Recently I have seen many patients with brain tumors in my office and that shall be the focus of my post. Brain tumors are tumors (cancers) that arise in the brain or spread to the brain. We call these primary brain tumors (tumors arising in the brain itself) or metastatic tumors to the brain (the primary tumor/ cancer is somewhere else for example in the lung or breast but then spreads to the brain).
Let us now spend a moment to talk about how brain tumors present clinically. Many of you shall be surprised to learn that the brain itself is insensitive to pain (meaning if I was to put a knife through your brain tissue, you shall feel no pain!!!). So a small brain tumor may be silent, causing no pain or discomfort. It is usually when the brain tumor increases in size and starts involving (stretching the blood vessels in the brain) or the covering of the brain (meninges) that the patient may complain of headache. Blood vessels and covering of the brain (meninges) are richly supplied by nerves and hence are exquisitely pain sensitive. So first and foremost not all brain tumors present with headache. The corollary to that is that not all headaches are due to brain tumors. Most of the times when patients present to a doctor for evaluation of headache, a “benign” cause such as migraine or tension headache is found and not a brain tumor.
If I am examining a patient with headache, there are certain red-flags in the history and the examination which shall make me think about a possible brain tumor.
Laterality of the headache: Headaches associated with brain tumors are usually holocranial (the whole head hurts). Remember migraines are typically hemicranial (patient complains of a throbbing headache on one side of the head). This though is not a hard and fast rule and I would not base my opinion on the laterality of the headache.
Is the headache associated with projectile vomiting: Because a large brain tumor shall lead to an increase in the intracranial pressure (pressure inside the brain), patients with brain tumors may have projectile vomiting. This again is not a hard and fast rule as patients with migraines are frequently nauseated and may throw up.
Does the headache awaken the patient at night from sleep? Headache associated with brain tumor may awaken the patient from sleep. Classically the headache is worst when lying down and abates in the morning when the patient gets up and starts to move around. Migraines usually do not awaken a patient from sleep, infact sleep frequently helps to abort a mgraine attack. Again a weak point and I would not base my opinion on this alone.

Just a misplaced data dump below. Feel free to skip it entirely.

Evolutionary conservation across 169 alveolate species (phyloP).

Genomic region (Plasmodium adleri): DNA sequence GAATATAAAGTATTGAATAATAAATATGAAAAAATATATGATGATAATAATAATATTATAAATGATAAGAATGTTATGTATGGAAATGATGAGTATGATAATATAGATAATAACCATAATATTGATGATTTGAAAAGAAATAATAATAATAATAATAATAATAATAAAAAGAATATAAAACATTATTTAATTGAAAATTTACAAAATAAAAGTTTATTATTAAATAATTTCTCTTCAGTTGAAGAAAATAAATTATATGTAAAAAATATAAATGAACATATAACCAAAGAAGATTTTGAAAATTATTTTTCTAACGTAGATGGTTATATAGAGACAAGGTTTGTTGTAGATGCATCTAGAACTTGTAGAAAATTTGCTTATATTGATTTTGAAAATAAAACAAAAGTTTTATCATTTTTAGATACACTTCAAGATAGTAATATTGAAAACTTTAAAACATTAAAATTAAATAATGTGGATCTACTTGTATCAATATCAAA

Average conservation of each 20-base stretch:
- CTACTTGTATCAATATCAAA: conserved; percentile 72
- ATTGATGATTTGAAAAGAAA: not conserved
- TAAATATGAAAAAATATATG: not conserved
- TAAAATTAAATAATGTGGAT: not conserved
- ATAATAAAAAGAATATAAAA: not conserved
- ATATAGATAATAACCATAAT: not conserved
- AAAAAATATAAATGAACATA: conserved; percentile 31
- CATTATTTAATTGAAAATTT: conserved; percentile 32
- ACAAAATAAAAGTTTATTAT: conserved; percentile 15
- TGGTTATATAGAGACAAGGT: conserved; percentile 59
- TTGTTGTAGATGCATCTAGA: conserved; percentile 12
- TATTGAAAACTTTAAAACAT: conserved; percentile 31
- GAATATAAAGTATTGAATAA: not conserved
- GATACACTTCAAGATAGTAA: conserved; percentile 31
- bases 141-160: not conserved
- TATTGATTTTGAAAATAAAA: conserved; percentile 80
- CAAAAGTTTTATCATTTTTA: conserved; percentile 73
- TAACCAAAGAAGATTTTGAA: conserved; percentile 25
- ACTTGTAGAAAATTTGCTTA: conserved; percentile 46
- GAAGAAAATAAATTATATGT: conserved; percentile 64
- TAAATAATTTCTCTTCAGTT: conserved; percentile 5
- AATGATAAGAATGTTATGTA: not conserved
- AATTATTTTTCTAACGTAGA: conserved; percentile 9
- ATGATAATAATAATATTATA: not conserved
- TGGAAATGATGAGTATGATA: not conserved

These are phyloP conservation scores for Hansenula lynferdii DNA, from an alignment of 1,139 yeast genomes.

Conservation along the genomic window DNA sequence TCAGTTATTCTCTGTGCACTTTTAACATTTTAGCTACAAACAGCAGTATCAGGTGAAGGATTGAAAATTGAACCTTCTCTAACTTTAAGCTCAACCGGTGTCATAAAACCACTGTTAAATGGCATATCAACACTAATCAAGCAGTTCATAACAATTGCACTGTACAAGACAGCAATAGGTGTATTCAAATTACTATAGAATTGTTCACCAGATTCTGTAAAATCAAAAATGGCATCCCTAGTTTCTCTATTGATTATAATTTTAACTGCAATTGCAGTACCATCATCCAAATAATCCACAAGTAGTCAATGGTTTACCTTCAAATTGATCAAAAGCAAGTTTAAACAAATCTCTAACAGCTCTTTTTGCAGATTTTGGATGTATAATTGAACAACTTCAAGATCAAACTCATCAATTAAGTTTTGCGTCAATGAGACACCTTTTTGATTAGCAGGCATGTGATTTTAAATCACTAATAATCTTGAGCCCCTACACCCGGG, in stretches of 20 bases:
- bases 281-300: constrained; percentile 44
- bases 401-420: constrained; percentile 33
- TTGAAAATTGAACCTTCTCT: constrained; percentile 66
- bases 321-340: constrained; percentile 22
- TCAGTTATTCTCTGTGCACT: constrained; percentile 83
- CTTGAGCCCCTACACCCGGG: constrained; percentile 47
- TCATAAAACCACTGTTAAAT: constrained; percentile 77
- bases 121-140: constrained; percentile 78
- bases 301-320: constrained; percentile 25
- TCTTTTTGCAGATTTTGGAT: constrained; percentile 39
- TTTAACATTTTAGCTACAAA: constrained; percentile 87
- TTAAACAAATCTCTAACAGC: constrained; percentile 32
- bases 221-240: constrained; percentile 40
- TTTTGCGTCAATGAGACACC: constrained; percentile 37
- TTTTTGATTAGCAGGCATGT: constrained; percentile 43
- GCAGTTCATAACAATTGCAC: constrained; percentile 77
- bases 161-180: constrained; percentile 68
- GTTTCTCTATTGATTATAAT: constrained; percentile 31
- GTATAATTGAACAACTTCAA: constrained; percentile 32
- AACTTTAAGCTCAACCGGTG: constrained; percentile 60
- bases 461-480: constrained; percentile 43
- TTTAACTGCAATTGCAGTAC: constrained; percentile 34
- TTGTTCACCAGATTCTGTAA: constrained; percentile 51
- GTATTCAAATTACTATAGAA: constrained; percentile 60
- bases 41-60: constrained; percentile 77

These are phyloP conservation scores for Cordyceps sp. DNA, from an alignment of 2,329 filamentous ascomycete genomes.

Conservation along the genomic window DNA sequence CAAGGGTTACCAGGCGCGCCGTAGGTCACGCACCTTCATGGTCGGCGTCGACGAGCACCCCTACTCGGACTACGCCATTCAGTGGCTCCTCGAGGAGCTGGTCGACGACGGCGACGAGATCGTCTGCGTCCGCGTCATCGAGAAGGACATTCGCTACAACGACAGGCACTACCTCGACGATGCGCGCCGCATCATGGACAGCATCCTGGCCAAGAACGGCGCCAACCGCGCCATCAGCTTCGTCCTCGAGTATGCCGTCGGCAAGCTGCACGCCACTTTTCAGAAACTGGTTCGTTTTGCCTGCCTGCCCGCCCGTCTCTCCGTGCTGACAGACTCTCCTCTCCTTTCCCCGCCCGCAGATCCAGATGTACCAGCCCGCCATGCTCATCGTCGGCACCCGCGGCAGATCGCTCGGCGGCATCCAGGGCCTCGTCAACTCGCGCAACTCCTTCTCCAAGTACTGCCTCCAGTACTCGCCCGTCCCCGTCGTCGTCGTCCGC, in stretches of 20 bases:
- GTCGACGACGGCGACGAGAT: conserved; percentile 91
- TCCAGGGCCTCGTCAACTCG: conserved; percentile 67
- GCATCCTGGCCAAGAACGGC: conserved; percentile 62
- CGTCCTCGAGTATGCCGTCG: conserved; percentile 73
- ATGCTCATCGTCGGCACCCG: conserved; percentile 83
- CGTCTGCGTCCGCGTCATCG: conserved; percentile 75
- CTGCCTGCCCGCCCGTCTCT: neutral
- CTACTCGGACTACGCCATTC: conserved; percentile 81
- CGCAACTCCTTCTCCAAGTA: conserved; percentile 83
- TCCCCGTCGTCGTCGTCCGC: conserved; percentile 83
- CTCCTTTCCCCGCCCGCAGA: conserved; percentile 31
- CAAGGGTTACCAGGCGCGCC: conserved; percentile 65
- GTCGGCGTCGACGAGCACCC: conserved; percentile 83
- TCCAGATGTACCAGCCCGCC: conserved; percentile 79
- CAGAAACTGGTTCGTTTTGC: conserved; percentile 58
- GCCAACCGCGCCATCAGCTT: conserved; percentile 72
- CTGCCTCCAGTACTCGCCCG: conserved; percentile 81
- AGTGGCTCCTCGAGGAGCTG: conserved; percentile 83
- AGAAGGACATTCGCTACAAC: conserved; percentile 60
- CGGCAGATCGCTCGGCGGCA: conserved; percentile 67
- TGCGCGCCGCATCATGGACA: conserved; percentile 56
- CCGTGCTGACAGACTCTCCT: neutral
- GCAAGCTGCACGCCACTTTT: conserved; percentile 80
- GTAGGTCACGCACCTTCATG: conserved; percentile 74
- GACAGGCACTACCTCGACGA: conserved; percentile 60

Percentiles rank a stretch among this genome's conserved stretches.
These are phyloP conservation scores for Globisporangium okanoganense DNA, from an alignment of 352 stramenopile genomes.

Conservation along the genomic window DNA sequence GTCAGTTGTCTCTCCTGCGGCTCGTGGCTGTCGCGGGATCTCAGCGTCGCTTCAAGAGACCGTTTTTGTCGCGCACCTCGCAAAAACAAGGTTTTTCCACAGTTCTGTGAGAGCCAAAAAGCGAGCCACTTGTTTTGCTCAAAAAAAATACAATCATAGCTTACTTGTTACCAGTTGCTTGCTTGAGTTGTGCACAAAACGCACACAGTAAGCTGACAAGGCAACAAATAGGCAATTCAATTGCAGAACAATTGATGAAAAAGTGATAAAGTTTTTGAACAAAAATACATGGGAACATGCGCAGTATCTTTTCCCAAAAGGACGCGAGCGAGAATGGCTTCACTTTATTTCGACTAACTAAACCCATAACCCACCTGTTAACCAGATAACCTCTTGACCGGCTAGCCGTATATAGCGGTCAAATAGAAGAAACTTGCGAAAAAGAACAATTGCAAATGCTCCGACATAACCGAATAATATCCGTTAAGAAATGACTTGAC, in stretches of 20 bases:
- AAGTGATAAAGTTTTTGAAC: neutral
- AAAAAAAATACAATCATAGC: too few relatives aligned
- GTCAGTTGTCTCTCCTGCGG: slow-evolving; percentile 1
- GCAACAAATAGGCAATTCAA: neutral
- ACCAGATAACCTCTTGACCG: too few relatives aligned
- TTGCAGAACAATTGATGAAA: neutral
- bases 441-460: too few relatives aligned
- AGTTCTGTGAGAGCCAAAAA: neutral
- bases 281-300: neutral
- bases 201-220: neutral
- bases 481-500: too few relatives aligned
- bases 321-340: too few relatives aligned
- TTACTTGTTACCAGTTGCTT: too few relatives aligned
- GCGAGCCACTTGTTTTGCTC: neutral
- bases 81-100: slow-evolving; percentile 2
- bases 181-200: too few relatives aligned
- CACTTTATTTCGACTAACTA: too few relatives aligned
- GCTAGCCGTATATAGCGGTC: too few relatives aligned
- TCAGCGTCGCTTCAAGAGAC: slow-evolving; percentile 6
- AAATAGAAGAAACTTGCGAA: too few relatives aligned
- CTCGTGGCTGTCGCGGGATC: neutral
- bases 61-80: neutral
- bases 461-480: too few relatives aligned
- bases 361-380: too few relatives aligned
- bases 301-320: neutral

History! History! History!:
Let us compare two different histories in two patients:
Patient number 1 (age=53 years male)
“Dr Sethi, I have never had a headache in my life, never had a headache in my adolescence but recently I am waking up with a severe headache.”–THE THOUGHT OF BRAIN TUMOR DOES CROSS MY MIND WHEN I HEAR THIS
Compare this to:
Patient number 2 (age 26 years female)
“Dr Sethi, I have headaches since my college days. Frequently I shall get a throbbing headache on one side of my head and at that time bright lights shall bother me. I used to feel nauseated when I had my headaches and at times threw up. My headaches went away in my 30s but now I am again having bad headaches” –MIGRAINE IS THE FIRST THOUGHT THAT CROSSES MY HEAD AND NOT BRAIN TUMOR.
Other presentations of brain tumors: brain tumors at times may present more dramatically. Patients may present with a generalized convulsion. When these patients are imaged (via a CT scan or a MRI brain scan) the brain tumor may be detected. At times patients present with progressive neurological deficits. The type of neurological deficit depends frequently on the location of the brain tumor. Let me explain this further. Let us assume the brain tumor is pressing on the optic nerve or other nerves which control eye-movements: patients may present with visual problems (such as blurring of vision, double vision or diplopia, cuts in their visual fields and so forth). If the tumor presses on the motor or sensory system: patients may present with weakness or numbness on the contralateral side of the body. If the tumor is in the cerebellum, they shall complain of balance problems or lack of coordination. If the tumor involves the auditory nerve, their presenting complaint shall be of hearing loss (usually though unilateral hearing loss may not be appreciated by the patient).
Finally the neurological examination is of great help. Patients with migraines, tension type headaches and other “benign” headaches have a normal (we call this non-focal) neurological examination. On the other patients with brain tumors may have some subtle and other more prominent neurological findings. Thus your doctor shall examine you: check your cranial nerves (does the patient have a symmetrical smile, are eye-movements intact, is the visual field intact, do thay have any sign of increased pressure inside the brain (this is determined by looking into the eye to visualize the optic nerve head), is motor strength and sensory system intact, are there any signs of cerebellar dysfunction (incoordination, ataxia–balance is off and so forth).
Patients with headaches who have an abnormal neurological examination should be imaged. Your doctor may then recommend either a CT scan of the head or a MRI scan. Frequently this is done with and without contrast. I shall dwell into different types of brain tumors and their management in my next post.
Nitin Sethi, MD